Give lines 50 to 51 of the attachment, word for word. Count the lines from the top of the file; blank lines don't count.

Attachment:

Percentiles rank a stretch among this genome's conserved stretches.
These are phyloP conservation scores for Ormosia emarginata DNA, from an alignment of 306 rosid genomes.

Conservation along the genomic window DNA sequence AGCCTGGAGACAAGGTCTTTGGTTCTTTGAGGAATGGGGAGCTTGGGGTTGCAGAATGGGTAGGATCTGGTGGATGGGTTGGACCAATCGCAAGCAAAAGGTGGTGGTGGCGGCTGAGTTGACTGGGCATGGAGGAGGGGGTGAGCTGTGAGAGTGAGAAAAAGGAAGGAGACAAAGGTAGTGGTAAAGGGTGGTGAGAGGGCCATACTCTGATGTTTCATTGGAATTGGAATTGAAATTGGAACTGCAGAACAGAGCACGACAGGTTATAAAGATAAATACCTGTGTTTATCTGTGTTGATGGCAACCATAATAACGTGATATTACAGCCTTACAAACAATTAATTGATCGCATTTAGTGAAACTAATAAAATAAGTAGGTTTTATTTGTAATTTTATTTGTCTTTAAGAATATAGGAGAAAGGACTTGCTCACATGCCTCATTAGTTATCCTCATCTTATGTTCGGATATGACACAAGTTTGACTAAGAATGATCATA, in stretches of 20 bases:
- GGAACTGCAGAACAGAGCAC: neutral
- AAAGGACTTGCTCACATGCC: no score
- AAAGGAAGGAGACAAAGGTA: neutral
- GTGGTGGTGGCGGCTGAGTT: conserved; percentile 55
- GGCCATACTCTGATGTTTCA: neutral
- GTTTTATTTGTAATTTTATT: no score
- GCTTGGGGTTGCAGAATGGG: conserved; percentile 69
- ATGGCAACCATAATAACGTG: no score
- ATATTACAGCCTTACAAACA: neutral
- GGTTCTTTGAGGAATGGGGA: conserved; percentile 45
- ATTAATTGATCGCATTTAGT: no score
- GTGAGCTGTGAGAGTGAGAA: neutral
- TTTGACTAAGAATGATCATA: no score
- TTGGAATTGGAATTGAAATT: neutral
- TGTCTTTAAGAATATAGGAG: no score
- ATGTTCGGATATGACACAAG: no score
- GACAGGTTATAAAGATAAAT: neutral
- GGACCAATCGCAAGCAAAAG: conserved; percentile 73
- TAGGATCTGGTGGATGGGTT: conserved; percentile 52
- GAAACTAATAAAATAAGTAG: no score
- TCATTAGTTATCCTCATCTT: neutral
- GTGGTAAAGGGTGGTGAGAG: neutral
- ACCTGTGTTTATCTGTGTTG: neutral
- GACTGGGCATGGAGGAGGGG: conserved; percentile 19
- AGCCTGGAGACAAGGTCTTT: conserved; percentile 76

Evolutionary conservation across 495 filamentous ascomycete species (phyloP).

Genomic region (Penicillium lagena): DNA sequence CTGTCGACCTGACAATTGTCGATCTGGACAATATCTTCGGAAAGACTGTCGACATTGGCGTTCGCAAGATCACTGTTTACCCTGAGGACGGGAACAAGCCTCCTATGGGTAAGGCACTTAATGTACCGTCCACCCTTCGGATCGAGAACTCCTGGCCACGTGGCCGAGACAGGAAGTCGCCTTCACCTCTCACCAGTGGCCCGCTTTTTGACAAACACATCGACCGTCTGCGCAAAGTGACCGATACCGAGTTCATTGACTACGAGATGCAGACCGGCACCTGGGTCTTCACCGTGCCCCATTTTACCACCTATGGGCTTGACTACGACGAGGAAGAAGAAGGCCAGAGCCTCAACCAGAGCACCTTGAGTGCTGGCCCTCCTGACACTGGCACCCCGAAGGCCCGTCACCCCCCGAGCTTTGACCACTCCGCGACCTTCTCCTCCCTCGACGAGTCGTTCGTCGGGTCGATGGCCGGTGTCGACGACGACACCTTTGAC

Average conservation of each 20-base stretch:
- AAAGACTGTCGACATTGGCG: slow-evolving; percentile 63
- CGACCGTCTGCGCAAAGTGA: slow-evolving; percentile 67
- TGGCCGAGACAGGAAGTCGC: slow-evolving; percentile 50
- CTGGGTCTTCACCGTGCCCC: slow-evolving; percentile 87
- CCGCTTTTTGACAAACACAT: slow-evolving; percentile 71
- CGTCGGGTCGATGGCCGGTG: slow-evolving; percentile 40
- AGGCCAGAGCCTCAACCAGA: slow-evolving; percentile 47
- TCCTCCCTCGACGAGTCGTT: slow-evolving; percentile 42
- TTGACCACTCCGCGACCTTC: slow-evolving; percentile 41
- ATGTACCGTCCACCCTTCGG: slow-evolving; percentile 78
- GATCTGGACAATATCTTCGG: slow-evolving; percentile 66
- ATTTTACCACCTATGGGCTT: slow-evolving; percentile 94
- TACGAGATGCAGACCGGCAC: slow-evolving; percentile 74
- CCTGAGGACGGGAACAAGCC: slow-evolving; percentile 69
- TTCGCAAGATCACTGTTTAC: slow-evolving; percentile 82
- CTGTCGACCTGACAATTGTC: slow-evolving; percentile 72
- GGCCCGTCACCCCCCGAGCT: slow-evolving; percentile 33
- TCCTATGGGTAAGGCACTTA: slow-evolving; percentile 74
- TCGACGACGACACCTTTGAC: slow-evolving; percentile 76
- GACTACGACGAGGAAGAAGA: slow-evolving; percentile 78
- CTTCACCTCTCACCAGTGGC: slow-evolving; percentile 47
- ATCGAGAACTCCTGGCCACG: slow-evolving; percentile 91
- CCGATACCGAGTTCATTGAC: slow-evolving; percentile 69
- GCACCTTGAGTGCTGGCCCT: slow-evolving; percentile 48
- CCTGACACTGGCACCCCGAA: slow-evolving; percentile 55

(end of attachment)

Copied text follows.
- TCGACGACGACACCTTTGAC: slow-evolving; percentile 76
- GACTACGACGAGGAAGAAGA: slow-evolving; percentile 78